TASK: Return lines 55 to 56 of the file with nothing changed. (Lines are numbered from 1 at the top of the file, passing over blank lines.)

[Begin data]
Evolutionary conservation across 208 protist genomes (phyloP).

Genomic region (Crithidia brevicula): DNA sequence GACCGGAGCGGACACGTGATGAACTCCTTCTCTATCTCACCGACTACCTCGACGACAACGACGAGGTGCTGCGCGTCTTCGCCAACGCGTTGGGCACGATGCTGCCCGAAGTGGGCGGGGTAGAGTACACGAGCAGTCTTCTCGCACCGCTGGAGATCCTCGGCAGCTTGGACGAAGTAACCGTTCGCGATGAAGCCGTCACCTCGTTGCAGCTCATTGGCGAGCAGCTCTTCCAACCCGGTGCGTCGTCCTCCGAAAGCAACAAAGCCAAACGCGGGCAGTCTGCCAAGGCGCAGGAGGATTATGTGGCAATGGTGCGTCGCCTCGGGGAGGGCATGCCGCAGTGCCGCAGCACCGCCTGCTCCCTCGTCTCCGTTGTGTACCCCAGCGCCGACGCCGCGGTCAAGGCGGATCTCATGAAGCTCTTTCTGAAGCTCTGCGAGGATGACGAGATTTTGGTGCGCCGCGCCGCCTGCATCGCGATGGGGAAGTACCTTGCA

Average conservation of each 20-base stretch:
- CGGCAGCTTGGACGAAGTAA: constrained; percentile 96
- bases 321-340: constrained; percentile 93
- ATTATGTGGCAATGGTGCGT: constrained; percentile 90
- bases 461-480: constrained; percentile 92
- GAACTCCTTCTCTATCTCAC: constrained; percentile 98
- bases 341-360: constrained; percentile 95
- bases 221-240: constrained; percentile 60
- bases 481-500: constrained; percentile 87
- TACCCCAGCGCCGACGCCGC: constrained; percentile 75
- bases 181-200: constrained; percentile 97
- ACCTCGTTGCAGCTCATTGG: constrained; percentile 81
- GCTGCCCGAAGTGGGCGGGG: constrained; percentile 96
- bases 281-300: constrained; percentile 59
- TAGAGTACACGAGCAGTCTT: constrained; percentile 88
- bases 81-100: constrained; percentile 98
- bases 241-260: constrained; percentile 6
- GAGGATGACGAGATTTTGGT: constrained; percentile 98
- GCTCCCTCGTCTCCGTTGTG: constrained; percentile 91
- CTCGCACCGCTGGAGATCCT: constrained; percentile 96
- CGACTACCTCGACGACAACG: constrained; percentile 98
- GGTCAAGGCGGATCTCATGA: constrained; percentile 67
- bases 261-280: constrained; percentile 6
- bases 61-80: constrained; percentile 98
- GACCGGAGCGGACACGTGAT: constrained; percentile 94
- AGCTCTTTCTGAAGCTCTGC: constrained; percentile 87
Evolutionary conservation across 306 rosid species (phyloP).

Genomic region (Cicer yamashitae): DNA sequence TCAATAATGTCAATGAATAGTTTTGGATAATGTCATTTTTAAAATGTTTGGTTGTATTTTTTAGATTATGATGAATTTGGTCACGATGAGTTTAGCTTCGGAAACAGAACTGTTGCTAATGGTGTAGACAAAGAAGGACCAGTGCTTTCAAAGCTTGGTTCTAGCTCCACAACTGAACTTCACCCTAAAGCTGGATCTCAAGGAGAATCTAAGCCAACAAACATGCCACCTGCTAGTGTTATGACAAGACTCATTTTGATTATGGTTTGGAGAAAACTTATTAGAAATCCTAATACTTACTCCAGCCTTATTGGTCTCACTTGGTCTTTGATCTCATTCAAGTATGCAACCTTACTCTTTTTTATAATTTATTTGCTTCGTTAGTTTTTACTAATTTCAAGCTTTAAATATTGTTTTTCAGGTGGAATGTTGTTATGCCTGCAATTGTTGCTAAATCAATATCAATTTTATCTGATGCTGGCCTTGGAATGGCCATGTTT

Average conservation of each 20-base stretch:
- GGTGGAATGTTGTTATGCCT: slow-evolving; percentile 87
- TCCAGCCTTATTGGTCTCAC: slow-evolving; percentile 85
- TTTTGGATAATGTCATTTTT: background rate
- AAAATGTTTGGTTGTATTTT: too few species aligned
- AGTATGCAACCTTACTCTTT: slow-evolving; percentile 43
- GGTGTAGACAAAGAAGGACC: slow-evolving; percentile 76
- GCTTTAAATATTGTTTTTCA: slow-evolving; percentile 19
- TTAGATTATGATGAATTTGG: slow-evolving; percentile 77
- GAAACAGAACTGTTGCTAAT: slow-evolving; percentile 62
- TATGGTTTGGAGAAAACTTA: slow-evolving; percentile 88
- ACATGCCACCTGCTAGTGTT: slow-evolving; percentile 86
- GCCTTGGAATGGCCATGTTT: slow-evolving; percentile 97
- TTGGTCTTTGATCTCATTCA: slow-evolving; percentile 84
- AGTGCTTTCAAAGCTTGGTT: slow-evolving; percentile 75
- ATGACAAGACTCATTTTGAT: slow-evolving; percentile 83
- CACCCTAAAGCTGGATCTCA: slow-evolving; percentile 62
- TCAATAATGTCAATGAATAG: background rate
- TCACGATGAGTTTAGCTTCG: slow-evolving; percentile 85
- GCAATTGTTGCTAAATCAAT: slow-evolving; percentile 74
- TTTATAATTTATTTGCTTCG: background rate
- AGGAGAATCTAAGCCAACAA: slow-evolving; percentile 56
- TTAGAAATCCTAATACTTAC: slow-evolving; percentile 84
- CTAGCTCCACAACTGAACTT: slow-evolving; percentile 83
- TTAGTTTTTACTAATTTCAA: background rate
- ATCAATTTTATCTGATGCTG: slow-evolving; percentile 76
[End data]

- TTAGTTTTTACTAATTTCAA: background rate
- ATCAATTTTATCTGATGCTG: slow-evolving; percentile 76